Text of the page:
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Recent progress in arts computing

Recent progress in arts computing
Recent progress in arts computing
The application of computing in the Arts has increased dramatically in the last decade. There has been an increasing use of computer graphics to generate static art, animations, films and even live visual accompaniments for music. A less publicised use of computing, which will be explored here, is in digital imaging, archiving of fine art and image processing for analysis. Many museums and galleries are exploring the uses of imaging, from public-access systems and CD-ROM publications to internal reference archives. On-line catalogues have been created on the Internet and research is underway to link diverse image archives and databases as well as allow image-based image searching. Scanners and cameras have been specially produced for art imaging, such as the VASARI scanner and MARC camera, both capable of resolutions of around 20k x 20k pels, with colour accuracy higher than film. Digital images of increasing quality are now an important research resource. The application of conventional image processing techniques is valuable in enhancing, overlaying and comparing images. New techniques are also being developed for feature enhancement or elimination (for example cracks) and colour analysis. Imaging techniques which give calibrated CIE Lab values allow colour changes to be analysed, due to cleaning or fading for example. This paper will present a brief review of the field and specific new techniques being developed for the analysis of art.
63-69
Martinez, K.
5f711898-20fc-410e-a007-837d8c57cb18
Martinez, K.
5f711898-20fc-410e-a007-837d8c57cb18

Martinez, K. (1996) Recent progress in arts computing , pp. 63-69.

Record type: Conference or Workshop Item (Other)

Abstract

The application of computing in the Arts has increased dramatically in the last decade. There has been an increasing use of computer graphics to generate static art, animations, films and even live visual accompaniments for music. A less publicised use of computing, which will be explored here, is in digital imaging, archiving of fine art and image processing for analysis. Many museums and galleries are exploring the uses of imaging, from public-access systems and CD-ROM publications to internal reference archives. On-line catalogues have been created on the Internet and research is underway to link diverse image archives and databases as well as allow image-based image searching. Scanners and cameras have been specially produced for art imaging, such as the VASARI scanner and MARC camera, both capable of resolutions of around 20k x 20k pels, with colour accuracy higher than film. Digital images of increasing quality are now an important research resource. The application of conventional image processing techniques is valuable in enhancing, overlaying and comparing images. New techniques are also being developed for feature enhancement or elimination (for example cracks) and colour analysis. Imaging techniques which give calibrated CIE Lab values allow colour changes to be analysed, due to cleaning or fading for example. This paper will present a brief review of the field and specific new techniques being developed for the analysis of art.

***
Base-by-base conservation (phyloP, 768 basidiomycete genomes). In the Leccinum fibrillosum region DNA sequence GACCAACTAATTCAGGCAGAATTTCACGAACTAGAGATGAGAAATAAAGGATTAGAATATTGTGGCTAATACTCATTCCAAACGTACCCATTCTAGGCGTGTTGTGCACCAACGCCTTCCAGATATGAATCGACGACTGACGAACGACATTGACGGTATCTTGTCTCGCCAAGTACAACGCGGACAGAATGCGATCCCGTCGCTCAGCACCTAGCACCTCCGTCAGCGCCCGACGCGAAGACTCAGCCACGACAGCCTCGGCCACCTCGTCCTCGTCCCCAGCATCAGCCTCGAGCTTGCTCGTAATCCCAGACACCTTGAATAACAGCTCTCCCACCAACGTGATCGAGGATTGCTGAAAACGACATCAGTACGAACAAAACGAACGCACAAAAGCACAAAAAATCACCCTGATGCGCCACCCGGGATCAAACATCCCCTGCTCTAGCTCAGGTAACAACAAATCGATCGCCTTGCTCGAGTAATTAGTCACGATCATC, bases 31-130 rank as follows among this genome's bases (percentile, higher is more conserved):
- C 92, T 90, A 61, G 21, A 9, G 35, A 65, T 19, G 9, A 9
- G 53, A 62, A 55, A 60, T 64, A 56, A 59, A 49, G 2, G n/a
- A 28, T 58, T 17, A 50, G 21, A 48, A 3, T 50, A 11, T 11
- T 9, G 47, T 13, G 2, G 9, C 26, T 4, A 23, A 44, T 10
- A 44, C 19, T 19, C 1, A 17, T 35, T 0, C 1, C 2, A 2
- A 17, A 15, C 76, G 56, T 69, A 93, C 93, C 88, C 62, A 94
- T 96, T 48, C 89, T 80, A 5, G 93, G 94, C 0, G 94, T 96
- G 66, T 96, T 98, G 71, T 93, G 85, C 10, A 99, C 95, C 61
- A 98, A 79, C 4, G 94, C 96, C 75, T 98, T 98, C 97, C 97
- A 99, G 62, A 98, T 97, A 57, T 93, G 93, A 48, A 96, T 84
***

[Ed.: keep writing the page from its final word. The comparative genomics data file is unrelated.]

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More information

Published date: September 1996
Additional Information: invited paper Organisation: Chiba Prefectural Government
Organisations: Web & Internet Science

Identifiers

Local EPrints ID: 252230
URI: http://eprints.soton.ac.uk/id/eprint/252230
PURE UUID: 59c385bb-7d18-4f07-b620-655fb64b154a
ORCID for K. Martinez: ORCID iD orcid.org/0000-0003-3859-5700

Catalogue record

Date deposited: 21 Mar 2001
Last modified: 18 Jul 2017 10:05

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Author: K. Martinez ORCID iD

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